13 May 2016, By Burt Lum, Civil Beat
You won’t find any argument among scientists, policy makers and the general public that fresh water is an extremely important natural resource.
I would argue that clean water is more important than oil, right up there next to clean air. And in Hawaii, we are especially blessed with some of the best water in the world.
Barry Usagawa, the administrator of the Honolulu Board of Water Supply’s Water Resource Program, told me, “Oahu’s drinking water quality is one of the best in the nation. Our fresh water comes from basal groundwater that is naturally purified, has high clarity and low mineral content, (is) very stable and needs very little treatment. Oahu’s drinking water is as nature provides it to us.”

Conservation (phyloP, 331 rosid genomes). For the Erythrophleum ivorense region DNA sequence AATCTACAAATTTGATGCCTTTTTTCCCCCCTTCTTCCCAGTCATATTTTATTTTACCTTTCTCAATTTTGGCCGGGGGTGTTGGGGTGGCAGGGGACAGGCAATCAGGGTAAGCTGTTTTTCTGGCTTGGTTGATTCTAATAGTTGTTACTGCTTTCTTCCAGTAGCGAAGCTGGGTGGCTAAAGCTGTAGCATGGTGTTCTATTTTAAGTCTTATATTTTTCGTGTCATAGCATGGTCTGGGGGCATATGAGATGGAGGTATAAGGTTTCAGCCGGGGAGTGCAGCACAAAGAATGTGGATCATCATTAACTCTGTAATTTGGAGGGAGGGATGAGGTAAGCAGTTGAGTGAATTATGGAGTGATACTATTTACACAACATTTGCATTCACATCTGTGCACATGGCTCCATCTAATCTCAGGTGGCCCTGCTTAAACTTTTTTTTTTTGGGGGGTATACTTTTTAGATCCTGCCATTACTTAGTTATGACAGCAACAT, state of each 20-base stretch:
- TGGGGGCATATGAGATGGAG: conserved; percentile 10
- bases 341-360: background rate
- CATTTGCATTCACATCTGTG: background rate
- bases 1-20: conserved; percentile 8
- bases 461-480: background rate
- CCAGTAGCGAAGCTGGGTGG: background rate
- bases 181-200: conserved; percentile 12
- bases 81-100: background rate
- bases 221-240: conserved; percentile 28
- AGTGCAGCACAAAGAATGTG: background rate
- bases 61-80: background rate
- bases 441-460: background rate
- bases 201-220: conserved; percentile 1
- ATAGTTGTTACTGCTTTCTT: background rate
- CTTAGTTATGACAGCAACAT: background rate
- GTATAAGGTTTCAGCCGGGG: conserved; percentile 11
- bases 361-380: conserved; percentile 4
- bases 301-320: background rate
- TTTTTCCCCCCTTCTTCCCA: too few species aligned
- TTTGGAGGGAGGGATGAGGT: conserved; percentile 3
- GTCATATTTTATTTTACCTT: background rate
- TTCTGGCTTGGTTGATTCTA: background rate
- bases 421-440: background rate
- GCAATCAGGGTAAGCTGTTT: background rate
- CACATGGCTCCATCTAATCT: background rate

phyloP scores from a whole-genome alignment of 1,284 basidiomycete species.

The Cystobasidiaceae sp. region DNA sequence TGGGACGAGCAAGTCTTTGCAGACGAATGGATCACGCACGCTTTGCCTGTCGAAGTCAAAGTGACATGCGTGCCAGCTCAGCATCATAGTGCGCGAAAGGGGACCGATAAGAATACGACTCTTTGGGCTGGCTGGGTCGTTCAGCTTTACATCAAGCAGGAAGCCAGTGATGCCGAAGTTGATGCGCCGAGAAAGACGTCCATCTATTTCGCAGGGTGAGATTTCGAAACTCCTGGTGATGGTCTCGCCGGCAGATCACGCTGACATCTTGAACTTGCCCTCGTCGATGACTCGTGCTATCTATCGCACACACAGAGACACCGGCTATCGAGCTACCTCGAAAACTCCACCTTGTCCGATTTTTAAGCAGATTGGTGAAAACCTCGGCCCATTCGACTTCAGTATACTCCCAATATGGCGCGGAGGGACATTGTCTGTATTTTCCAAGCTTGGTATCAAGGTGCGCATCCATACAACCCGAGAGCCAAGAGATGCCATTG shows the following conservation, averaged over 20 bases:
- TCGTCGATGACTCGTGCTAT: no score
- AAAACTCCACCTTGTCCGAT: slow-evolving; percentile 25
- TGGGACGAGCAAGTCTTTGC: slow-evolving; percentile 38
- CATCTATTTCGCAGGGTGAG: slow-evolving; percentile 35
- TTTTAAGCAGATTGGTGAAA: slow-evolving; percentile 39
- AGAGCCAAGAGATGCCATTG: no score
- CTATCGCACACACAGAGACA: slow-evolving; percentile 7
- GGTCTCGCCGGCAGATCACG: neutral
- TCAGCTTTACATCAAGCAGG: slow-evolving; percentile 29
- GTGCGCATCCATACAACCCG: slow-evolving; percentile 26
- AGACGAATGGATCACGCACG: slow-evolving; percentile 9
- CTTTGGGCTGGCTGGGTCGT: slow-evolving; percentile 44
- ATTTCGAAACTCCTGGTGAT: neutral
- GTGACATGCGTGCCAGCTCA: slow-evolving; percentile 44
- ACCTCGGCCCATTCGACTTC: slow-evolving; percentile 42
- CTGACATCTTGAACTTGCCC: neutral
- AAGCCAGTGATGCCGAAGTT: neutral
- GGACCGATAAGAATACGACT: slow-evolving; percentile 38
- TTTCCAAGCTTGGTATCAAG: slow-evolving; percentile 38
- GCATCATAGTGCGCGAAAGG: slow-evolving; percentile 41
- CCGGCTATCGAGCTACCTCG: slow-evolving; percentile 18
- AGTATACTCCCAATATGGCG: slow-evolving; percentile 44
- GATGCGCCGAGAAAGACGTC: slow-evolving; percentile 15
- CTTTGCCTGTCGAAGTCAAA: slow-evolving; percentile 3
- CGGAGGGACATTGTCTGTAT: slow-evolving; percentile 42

Our mauka forests and volcanic soil are well suited as a filtration system for rainwater, as it seeps through to underground freshwater aquifers. This process is slow, taking about 25 years for the rain water to journey through the mountain to form pools, or lenses, on top of salt water pools.
The added salts and minerals in ocean water makes it denser than fresh water, enabling fresh water to float on top of the salt water. That is why it is much easier to swim, float and tread water in the ocean than in a pool. The Honolulu Board of Water Supply pumps the water from these aquifers and distributes it to communities on Oahu.
I, for one, take a lot of this for granted. Turn on the faucet and out comes fresh, clean, spring-like water. The water from my home’s tap tastes like bottled water, so I rarely buy it unless I am prepping for hurricane season. I hardly give our fresh water a second thought and always expect it to be there. But water is a very precious natural commodity.
The National Science Foundation recognized this and awarded the University of Hawaii a five-year, $20 million grant to study the freshwater aquifers. This grant is part of the foundation’s Experimental Program to Stimulate Competitive Research.
See the rest of the column here